Sometimes it can be difficult to find educational activities for children that are both fun and engaging. Sometimes your child will just want to play, not learn and play at the same time.
However an online website called Education.com offers a wide range of learning resources for children from preschool to primary school age. They offer fun and educational games, worksheets, stories, songs and activities like the one they’ve given me below.
I am more than happy to present to you “Clothespin Drop” – an educational game that will help preschool-aged children to learn about colours, sorting, pattern matching and counting. I have also added a couple of alternative suggestions, just look for the pink text below to see what they are. I haven’t changed much because it’s pretty good the way it is; a why-fix-it-if-it’s-not-broken kind of thing.
I’ve been wanting to give this game a try as it looks so cool but I haven’t gotten round to doing so with LO as work’s been busy (will be more so in the lead-up to summer!). I hope you like the activity below – if you decide to give it a try, let me know! Education.com may be providing me with more games and activities to offer you guys so keep an eye out for them as they’ll be exclusive to this blog. 🙂
5 Sheets of construction paper (red, orange, yellow, green and blue)
25 Wooden clothespins
Tempera paint* (red, orange, yellow, green, blue) *you can also DIY with some egg yolk and food colouring – cheap & cheerful
Stopwatch, or digital clock
What You Do:
Help your child cut down each piece of construction paper to the size.
Roll one color of paper around each can and tape it in place.
Have your child tell you which color is on each can, while you write the name of the corresponding color onto the paper.
Ask her to separate the clothespins into groups of 5.
Have her paint each group of clothespins a different color. Let dry.
Line up the cans on the floor in a row, in the center of a room.
Scatter the clothespins, mixing the colors around in the cans.
Encourage her to see how quickly she can separate the colors and put them in the corresponding can. Time her to see how quick she is!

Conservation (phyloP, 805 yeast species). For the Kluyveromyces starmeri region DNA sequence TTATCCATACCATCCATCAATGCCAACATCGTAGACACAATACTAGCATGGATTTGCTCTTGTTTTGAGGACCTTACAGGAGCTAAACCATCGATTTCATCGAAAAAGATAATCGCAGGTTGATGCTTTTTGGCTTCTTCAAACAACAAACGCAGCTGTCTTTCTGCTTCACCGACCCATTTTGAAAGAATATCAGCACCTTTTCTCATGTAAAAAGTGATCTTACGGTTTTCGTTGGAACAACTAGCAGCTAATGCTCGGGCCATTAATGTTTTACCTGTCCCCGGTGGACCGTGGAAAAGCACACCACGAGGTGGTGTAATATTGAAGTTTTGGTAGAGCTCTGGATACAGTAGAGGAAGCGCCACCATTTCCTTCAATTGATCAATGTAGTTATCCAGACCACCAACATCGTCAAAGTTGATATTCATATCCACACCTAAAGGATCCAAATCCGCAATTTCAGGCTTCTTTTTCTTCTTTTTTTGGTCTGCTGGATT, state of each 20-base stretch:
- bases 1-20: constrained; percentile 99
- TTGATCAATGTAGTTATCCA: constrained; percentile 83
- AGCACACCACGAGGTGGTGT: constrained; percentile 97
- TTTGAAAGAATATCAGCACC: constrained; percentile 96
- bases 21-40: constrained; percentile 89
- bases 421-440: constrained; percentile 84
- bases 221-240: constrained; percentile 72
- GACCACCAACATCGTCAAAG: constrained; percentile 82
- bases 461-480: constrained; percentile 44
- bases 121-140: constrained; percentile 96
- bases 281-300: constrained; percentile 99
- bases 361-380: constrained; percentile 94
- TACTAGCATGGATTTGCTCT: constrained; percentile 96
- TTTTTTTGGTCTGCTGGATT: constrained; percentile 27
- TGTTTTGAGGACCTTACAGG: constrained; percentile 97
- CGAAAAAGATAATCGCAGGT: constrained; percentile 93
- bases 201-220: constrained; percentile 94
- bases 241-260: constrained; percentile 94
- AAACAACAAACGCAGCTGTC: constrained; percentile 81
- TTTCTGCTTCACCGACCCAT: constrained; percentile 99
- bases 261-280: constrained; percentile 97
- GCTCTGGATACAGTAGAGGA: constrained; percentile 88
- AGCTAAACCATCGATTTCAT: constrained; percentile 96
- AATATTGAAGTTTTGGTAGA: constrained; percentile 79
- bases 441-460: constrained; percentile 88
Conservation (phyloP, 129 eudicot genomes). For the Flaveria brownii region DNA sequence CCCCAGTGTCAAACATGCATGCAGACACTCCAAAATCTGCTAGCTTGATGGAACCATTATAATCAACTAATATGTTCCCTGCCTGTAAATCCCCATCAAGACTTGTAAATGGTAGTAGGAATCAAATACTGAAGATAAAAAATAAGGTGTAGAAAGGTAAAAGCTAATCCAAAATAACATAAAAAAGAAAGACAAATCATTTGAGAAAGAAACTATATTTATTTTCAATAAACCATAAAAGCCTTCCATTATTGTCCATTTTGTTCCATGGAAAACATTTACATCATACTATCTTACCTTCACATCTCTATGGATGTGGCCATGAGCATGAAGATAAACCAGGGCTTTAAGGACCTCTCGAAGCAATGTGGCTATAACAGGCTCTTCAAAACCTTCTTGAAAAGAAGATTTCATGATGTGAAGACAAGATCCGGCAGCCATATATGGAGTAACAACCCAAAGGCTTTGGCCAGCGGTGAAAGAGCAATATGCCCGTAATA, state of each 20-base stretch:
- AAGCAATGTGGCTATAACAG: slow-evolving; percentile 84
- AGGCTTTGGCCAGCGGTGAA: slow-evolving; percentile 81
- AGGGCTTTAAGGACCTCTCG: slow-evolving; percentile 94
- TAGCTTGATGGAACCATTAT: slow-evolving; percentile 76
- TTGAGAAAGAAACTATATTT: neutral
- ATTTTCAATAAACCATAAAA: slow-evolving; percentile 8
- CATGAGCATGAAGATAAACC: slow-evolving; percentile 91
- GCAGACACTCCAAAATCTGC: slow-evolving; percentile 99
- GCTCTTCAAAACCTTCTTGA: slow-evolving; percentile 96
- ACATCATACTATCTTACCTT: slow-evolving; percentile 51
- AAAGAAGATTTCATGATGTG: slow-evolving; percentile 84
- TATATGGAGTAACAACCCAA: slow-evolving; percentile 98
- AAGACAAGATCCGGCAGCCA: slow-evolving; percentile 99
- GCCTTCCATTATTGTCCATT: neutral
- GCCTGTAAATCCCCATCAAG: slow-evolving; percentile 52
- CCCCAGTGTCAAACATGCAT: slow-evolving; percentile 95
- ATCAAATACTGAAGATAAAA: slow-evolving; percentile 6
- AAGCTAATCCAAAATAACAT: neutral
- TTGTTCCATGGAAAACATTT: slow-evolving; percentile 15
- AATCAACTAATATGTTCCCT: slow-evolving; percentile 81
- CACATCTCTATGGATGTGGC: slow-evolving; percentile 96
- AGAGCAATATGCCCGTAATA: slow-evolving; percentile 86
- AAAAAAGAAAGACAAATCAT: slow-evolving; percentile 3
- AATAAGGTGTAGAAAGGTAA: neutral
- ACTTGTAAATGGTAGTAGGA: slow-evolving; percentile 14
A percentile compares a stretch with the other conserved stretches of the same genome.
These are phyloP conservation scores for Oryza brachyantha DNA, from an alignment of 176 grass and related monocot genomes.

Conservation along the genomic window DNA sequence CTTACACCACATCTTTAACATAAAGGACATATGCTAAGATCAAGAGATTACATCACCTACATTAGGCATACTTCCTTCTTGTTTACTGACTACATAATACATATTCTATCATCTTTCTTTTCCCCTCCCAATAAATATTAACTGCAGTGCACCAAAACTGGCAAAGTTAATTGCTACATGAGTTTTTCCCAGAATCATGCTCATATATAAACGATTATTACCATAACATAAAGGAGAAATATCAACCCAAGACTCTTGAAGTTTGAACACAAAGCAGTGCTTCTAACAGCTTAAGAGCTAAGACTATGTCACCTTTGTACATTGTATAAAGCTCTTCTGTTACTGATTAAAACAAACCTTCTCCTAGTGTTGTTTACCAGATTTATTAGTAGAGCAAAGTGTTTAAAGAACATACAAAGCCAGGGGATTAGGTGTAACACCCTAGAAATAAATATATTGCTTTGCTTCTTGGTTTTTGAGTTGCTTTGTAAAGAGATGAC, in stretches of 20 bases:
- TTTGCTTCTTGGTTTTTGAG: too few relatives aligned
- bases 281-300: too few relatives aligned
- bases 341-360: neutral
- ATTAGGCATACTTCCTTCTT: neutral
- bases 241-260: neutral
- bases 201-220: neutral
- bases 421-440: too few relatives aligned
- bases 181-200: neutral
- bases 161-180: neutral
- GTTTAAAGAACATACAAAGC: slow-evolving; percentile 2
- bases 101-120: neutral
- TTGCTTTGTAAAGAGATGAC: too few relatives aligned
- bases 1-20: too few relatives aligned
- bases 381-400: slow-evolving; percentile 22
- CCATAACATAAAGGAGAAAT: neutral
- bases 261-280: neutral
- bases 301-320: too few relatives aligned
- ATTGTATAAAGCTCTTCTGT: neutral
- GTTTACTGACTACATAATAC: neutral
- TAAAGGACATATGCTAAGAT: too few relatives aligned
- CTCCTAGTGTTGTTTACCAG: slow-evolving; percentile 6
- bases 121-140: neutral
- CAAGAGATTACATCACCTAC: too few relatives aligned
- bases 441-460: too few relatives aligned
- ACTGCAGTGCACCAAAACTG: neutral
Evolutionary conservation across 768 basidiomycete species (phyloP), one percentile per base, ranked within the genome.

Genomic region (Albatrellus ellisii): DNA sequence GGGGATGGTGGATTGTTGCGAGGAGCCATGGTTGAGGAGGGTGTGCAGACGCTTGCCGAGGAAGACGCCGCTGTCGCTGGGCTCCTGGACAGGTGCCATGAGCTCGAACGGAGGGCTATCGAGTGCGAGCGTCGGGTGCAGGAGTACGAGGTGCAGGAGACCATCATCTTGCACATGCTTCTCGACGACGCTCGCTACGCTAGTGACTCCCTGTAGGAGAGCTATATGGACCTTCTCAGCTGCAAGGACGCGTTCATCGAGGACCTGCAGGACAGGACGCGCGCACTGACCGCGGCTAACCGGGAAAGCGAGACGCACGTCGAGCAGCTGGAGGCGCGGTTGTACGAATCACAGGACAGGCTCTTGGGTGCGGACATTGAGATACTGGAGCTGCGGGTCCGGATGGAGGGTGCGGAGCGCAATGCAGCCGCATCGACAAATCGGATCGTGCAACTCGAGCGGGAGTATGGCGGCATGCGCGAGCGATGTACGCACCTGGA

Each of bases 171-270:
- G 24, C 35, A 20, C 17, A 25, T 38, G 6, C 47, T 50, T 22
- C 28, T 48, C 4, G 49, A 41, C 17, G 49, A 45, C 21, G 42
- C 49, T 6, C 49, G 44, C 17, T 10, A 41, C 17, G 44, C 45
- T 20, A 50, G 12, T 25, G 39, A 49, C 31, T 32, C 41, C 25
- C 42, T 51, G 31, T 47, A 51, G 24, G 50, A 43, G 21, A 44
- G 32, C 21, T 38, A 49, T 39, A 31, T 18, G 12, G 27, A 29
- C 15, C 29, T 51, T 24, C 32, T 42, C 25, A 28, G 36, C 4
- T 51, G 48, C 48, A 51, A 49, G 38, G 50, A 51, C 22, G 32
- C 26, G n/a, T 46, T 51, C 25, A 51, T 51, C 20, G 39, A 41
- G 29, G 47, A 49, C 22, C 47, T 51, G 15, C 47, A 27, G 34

Dump them out again and mix them up. Tell her what her last time was and shave off a few seconds. Yell, “Go!” and have her re-sort them. Yell, “Stop!” at the end of the time allotted. Did her speed increase? The more she practices, the faster she’ll get!
Practice creating patterns by timing her as she places clothespins in the colored tins in a specific order. As she continues, try to introduce more complex patterns.
I came across a post on Sunday which resonated deeply within me.
A post that could’ve been written more or less by myself. So much so that my original post (which I’d deleted) has now been re-written with a dedication to Aleena from Mummy Mama Mum for encouraging me to publish this. Thank you!
For me, if it’s not admitting it then it’s accepting it that’s the problem…
Telling myself that sometimes I’m not OK is a struggle. Like a never-ending battle.
The words I never, ever wanted to hear myself say but alas, it has become the inevitable. I call it ‘mothermorphosis’.
mother = a woman in relation to her child or children morphosis = the manner in which an organism or any of its parts changes form or undergoes development
There comes a time in our lives as mothers that we start to follow a path that is all too similar… The path of our own mothers. This may or may not be a route we wish to follow but sometimes it happens. Sometimes it’s a good thing, other times not so good.
Do you find it hard to get all those healthy nutrients into your children? Or perhaps you have a fussy eater on your hands that prefers to snack more than eat proper meals? If the answer was yes to either of these questions then we’re in the same boat! *phew!*
LO is a super fussy eater and I have found it incredibly as he got older to make him eat well and healthily. The boy loves to snack and barely eats decent-sized meals. The only meal that he actually eats really well is breakfast (he has oats porridge with whole milk and no sugar) … but even then I have to feed him… at 3 years old! Don’t get me wrong, he can feed himself but it takes him forever to finish a bowl that I can give him in under 10 mins. I really need to stop. I’m just making a rod for my own back by doing it but I blame Daddy P for reverting my baby-led weaning to spoon-feeding when he turned 18 months… this is something we are NOT going to go through with Baby Girl I can assure you!